Tongue-in-cheek farewell

By BOB MACKIN, QMI Agency

VANCOUVER -- Can an Olympic hockey gold medal victory make up for 95 years without a Stanley Cup? Can 17 days of street parties turn this laidback city into a party town?

The 2010 Winter Olympics ended Sunday night in B.C. Place Stadium, the very place former Vancouver Canucks’ owner Arthur Griffiths announced in September 1998 that the city was bidding for the five-ring winter circus.

The three-hour show was a tongue-in-cheek farewell to athletes, media and sports fans of the world with dancing Mounties, lumberjacks, voyageurs, inflatable beavers and moose. The dome was transformed into the world’s biggest bubble hockey arena and two of Hollywood’s best-known Canadian exports William Shatner and Michael J. Fox professed their love for the country. Then a rock concert broke out with Nickelback, Avril Lavigne and Alanis Morrissette.

International Olympic Committee president Jacques Rogge said Vancouver hosted “excellent and friendly Games” before declaring them closed. The traditional “boos” and “ahhs” of disappointed host city residents were muted, compared to past Games.

The Olympic flag was passed from Vancouver Mayor Gregor Robertson to the Russian organizers of the Sochi 2014 Winter Olympics, who offered spherical zorbs and Bolshoi ballet dancers while a symphony performed live via satellite from Moscow’s Red Square.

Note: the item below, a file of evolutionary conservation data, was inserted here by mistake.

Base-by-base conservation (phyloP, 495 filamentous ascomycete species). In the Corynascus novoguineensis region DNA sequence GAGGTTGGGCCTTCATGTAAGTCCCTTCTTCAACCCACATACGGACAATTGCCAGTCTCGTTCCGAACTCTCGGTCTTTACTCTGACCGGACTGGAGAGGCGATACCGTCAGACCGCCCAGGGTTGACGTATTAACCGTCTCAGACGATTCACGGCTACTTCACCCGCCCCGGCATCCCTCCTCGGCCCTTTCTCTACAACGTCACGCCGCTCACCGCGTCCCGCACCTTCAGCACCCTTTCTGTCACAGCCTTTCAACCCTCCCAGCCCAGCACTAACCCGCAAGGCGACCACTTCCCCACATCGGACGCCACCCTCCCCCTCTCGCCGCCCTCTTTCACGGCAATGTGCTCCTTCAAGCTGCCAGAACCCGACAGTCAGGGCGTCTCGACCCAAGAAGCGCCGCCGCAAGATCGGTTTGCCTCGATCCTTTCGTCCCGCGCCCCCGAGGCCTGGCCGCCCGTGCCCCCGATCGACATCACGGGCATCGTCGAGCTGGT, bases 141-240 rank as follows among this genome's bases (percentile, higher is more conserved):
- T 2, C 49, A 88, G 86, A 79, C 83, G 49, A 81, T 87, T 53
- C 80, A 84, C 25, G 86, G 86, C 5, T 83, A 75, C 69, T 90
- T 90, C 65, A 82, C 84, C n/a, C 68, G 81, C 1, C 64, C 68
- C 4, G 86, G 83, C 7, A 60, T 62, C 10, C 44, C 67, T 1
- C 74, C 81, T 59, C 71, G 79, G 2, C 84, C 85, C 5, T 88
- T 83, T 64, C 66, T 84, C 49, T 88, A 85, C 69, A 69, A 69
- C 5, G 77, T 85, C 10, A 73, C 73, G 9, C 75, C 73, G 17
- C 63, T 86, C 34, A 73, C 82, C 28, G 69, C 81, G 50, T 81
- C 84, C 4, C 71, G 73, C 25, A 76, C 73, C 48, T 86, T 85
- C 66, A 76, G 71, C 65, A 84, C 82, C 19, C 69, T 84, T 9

The show began on a self-deprecating note when mime Yves Dagenais willed the cauldron arm that malfunctioned on opening night out of its trap door, allowing Catriona Le May Doan to finally fulfill her flaming duty. More than 1,000 snowboard-toting youths took over the floor, singing “Woah-oh-oh, Van-cou-ver!”

When the Games began Feb. 12, locals and visitors alike were muttering “uh-oh, Vancouver” as one thing went wrong after another. Rainstorms, the death of Georgian luger Nodar Kumaritashvili, a broken-down Olympia ice cleaner and hundreds of broken down or wayward buses from the United States that left some athletes stranded.

The Games were organized amid the worst economy since the Great Depression in a city that also relied on the 1954 British Empire Games and Expo 86 for infrastructure and public buildings. Both were small compared to Vancouver 2010. A pre-recession estimate by the province’s auditor general in 2006 estimated it would cost taxpayers at least $2.5 billion. Recent media estimates peg the cost closer to $6 billion.

Canada’s next sporting mega-event is the 2015 Pan American Games in Toronto.

Different season and different sports. Expect similar challenges.

bob.mackin@sunmedia.ca

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